With so many celebrities passing on this past week, I've been trying to get a piece done about that. It's quite hard to do funny, yet tasteful obituaries. Gale Storm went recently, and Mollie Sugden and Karl Malden passed today. If I were a celebrity, I'd stay in with the shutters down, but obviously that didn't help Michael Jackson.
In the meantime, here are a few quick observations to occupy anyone who's especially bored.
- I was in our previous hometown for a pick-up footy match a few weeks ago. I stopped by the local comics shop to pick up a copy of a new Marvel series for which Zimpter did some modeling. (I can't reveal the name of the series, but I can verify he did not model Elektra or the Scarlet Witch.) It's been years since I visited this shop, mainly because I stopped buying comics right around the time I got married, which did wonders for my self-esteem. The highlight of the visit was listening to the three comic-geek occupants of the shop discussing how bad X-Men III was. (Note to Brett Ratner: When you've lost these guys, you've lost everyone.)
As I was purchasing my comics, I mentioned to the clerk that I too thought X-Men III was a pile of steaming medical waste. He smiled insincerely and gave me a look that said, "I'm not really interested. You're not one of us. Weirdo." I felt offended for about 10 seconds when I suddenly realised that this observation was in fact a good thing. My geek days are finally over... no matter what Stew says.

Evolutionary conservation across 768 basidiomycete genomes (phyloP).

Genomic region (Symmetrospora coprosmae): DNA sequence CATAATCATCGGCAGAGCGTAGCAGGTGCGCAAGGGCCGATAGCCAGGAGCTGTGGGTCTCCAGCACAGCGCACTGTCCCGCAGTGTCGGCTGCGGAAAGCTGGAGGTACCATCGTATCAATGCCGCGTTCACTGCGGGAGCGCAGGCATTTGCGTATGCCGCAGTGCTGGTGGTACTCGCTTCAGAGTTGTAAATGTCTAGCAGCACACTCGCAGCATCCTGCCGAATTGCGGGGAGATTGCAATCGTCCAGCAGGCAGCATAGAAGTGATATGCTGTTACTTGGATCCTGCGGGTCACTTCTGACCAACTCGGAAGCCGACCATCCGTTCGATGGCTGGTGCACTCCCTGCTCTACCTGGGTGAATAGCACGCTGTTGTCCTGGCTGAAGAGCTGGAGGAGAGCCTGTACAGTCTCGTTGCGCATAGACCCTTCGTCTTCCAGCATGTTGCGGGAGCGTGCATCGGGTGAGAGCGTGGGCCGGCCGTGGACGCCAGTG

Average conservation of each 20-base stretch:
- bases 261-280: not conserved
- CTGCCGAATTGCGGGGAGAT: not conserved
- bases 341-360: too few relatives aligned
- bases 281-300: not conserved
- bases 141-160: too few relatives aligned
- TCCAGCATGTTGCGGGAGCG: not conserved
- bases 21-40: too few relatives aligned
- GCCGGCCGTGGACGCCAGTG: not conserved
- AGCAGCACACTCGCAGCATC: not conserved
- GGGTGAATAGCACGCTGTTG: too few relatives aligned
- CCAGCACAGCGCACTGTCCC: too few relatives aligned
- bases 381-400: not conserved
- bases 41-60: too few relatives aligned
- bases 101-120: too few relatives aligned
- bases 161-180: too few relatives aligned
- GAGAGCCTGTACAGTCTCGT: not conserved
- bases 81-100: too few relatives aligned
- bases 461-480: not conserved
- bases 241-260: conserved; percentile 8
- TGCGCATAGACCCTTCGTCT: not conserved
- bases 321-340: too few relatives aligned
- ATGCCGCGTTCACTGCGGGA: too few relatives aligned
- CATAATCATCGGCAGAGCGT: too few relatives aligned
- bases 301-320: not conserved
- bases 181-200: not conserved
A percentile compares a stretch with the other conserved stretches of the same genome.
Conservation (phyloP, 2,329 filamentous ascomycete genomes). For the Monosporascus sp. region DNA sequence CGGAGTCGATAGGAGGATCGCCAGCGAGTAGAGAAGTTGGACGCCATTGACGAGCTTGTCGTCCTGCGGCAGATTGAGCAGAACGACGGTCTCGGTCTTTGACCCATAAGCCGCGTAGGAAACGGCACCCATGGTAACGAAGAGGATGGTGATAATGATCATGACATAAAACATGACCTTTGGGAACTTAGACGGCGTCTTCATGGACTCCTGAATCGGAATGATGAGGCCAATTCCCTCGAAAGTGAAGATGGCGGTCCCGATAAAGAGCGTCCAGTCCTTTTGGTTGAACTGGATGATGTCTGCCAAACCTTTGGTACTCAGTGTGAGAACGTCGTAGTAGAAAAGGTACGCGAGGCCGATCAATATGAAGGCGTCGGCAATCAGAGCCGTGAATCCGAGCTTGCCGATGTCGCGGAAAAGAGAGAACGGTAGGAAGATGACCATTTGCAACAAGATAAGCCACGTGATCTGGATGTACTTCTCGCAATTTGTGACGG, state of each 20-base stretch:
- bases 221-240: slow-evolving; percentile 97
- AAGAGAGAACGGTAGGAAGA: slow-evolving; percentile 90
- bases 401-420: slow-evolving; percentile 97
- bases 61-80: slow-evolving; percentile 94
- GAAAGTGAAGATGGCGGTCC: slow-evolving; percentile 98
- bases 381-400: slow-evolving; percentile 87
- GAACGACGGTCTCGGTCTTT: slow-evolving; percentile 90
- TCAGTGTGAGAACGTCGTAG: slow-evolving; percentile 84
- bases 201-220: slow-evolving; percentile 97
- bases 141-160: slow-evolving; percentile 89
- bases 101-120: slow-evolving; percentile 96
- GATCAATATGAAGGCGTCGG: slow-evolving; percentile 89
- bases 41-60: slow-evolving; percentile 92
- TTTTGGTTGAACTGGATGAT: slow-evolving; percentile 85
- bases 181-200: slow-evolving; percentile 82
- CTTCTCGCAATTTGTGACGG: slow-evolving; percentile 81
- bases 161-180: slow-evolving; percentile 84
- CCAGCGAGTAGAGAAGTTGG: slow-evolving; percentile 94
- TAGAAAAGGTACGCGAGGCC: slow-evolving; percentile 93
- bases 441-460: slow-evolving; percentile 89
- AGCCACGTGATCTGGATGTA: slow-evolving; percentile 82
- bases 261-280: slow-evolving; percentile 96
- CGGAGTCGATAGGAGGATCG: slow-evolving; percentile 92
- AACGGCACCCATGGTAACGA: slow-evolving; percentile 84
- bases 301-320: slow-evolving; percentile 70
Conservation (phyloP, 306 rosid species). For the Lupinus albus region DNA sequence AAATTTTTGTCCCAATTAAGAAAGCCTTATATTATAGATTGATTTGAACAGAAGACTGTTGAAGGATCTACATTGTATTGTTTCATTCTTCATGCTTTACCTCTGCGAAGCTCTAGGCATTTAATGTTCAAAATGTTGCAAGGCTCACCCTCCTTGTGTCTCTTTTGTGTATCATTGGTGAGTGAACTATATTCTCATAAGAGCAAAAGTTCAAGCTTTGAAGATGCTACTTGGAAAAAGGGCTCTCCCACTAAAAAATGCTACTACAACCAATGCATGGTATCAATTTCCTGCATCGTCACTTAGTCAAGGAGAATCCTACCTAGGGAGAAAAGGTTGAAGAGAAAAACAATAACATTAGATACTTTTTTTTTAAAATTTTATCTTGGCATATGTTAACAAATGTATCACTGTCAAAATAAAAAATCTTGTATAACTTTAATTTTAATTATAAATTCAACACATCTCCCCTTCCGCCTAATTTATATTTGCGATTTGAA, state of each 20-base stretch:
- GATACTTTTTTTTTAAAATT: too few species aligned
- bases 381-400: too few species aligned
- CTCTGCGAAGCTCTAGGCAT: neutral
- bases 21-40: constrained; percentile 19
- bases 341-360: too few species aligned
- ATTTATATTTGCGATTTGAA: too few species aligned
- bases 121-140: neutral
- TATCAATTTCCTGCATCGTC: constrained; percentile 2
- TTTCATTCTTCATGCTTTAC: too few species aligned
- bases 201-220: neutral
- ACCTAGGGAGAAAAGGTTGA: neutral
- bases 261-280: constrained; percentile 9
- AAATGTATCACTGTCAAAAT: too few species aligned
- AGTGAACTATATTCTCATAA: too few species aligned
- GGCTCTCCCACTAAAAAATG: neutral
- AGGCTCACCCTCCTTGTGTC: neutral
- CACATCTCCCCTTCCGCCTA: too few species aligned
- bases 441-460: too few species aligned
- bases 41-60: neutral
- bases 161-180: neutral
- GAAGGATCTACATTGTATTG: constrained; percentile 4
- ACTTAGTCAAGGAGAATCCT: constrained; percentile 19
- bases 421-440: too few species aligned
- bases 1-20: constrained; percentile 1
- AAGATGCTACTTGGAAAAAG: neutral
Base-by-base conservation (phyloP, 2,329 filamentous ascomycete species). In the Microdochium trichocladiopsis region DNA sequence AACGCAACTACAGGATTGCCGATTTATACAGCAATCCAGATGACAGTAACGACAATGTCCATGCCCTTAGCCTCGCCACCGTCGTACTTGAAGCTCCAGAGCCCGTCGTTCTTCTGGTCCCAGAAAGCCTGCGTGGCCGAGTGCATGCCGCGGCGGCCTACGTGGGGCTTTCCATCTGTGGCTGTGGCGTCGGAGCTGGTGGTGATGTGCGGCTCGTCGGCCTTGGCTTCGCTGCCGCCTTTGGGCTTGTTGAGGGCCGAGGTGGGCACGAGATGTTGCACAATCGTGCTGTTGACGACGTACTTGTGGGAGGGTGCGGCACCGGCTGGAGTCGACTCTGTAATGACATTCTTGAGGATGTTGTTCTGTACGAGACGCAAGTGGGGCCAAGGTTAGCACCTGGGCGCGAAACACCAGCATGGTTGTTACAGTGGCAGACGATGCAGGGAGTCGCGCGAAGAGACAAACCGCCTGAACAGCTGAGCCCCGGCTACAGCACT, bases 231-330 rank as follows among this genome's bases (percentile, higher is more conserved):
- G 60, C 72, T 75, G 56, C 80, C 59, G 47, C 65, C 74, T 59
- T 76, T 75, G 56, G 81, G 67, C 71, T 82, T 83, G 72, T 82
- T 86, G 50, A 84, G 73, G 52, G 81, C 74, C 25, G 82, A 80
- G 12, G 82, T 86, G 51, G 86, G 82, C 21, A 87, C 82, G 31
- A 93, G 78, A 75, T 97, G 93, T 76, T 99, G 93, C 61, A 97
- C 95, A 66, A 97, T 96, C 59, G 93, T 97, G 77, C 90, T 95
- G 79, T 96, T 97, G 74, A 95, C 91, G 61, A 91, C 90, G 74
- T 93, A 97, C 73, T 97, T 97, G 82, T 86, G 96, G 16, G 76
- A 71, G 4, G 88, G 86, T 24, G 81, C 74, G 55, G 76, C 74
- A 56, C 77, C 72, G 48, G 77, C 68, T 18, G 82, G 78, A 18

However, I probably shouldn't have loudly announced that I was off to meet my woman as I walked out the door. Bit cruel that.
- I next stopped by the local convenience store. I was trying to kill time before the pick-up game started and wandered around, leafing through the newspapers and looking over various crisps and reminding myself why I shouldn't devour a bag or two. At one point I turned the corner and noticed the clerk and a friend were watching and laughing at some sort of comedy programme on a laptop behind the counter. I was trying to figure out what it was and what was so funny, when the clerk suddenly looked at me and said, "Can I help you find anything... you're staring."
He said the last bit with the same kind of look Chicago Bears linebacker Mike Singletary used to give opposing quarterbacks. It didn't work as well on a man about six inches shorter who was standing behind the counter of a 7/11.
I explained that I was trying to figure out what the programme was but this only resulted in a an even more intense, weird, hostile glare from the clerk. I decided it was time to get a bottled water and check out. As "little 7/11 Mike" rang me up, he stared at me as though I was someone who'd just verbally associated his mother with barn animals (to which it goes without saying, I had not). I explained again that I was interested in what programme was on the computerand this just increased the glare by a magnification of 5. (I'm very precise about these things.) You'd think I'd spied them hiding a breadbasket full of doobies rather than watching some HBOish special. I left, shaking my head and muttering something about "nutter clerks."